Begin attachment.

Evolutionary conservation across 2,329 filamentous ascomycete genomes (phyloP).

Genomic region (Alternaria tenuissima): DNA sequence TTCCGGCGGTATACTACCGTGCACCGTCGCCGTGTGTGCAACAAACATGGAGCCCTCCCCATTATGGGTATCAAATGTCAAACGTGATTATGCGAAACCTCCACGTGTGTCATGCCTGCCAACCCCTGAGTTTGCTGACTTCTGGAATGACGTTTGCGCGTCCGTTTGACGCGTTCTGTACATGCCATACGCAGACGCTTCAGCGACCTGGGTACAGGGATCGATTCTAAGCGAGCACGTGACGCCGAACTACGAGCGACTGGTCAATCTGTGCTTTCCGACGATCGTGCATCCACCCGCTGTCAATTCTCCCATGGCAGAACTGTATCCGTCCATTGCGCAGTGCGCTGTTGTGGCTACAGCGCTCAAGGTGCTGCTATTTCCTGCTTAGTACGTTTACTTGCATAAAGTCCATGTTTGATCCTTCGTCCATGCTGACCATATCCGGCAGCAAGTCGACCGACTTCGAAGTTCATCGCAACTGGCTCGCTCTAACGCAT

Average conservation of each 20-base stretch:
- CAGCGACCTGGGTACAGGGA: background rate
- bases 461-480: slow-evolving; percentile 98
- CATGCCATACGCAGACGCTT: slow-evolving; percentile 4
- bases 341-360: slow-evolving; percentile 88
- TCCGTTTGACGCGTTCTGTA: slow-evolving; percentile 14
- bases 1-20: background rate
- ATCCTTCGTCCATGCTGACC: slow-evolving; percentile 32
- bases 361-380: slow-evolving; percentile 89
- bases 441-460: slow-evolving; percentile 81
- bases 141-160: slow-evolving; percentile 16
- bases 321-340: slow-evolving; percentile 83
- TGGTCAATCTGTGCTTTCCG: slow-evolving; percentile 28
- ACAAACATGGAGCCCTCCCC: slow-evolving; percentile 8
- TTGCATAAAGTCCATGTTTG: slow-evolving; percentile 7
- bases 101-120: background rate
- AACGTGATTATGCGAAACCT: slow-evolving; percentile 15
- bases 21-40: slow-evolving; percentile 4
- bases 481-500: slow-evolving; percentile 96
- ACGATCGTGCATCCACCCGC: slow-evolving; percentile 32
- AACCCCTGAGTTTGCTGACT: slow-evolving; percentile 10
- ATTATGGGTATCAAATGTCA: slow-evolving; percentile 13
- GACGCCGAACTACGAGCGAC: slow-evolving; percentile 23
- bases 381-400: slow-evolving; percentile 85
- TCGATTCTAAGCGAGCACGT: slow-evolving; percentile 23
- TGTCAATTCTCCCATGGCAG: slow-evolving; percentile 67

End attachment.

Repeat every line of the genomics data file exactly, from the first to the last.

Evolutionary conservation across 2,329 filamentous ascomycete genomes (phyloP).

Genomic region (Alternaria tenuissima): DNA sequence TTCCGGCGGTATACTACCGTGCACCGTCGCCGTGTGTGCAACAAACATGGAGCCCTCCCCATTATGGGTATCAAATGTCAAACGTGATTATGCGAAACCTCCACGTGTGTCATGCCTGCCAACCCCTGAGTTTGCTGACTTCTGGAATGACGTTTGCGCGTCCGTTTGACGCGTTCTGTACATGCCATACGCAGACGCTTCAGCGACCTGGGTACAGGGATCGATTCTAAGCGAGCACGTGACGCCGAACTACGAGCGACTGGTCAATCTGTGCTTTCCGACGATCGTGCATCCACCCGCTGTCAATTCTCCCATGGCAGAACTGTATCCGTCCATTGCGCAGTGCGCTGTTGTGGCTACAGCGCTCAAGGTGCTGCTATTTCCTGCTTAGTACGTTTACTTGCATAAAGTCCATGTTTGATCCTTCGTCCATGCTGACCATATCCGGCAGCAAGTCGACCGACTTCGAAGTTCATCGCAACTGGCTCGCTCTAACGCAT

Average conservation of each 20-base stretch:
- CAGCGACCTGGGTACAGGGA: background rate
- bases 461-480: slow-evolving; percentile 98
- CATGCCATACGCAGACGCTT: slow-evolving; percentile 4
- bases 341-360: slow-evolving; percentile 88
- TCCGTTTGACGCGTTCTGTA: slow-evolving; percentile 14
- bases 1-20: background rate
- ATCCTTCGTCCATGCTGACC: slow-evolving; percentile 32
- bases 361-380: slow-evolving; percentile 89
- bases 441-460: slow-evolving; percentile 81
- bases 141-160: slow-evolving; percentile 16
- bases 321-340: slow-evolving; percentile 83
- TGGTCAATCTGTGCTTTCCG: slow-evolving; percentile 28
- ACAAACATGGAGCCCTCCCC: slow-evolving; percentile 8
- TTGCATAAAGTCCATGTTTG: slow-evolving; percentile 7
- bases 101-120: background rate
- AACGTGATTATGCGAAACCT: slow-evolving; percentile 15
- bases 21-40: slow-evolving; percentile 4
- bases 481-500: slow-evolving; percentile 96
- ACGATCGTGCATCCACCCGC: slow-evolving; percentile 32
- AACCCCTGAGTTTGCTGACT: slow-evolving; percentile 10
- ATTATGGGTATCAAATGTCA: slow-evolving; percentile 13
- GACGCCGAACTACGAGCGAC: slow-evolving; percentile 23
- bases 381-400: slow-evolving; percentile 85
- TCGATTCTAAGCGAGCACGT: slow-evolving; percentile 23
- TGTCAATTCTCCCATGGCAG: slow-evolving; percentile 67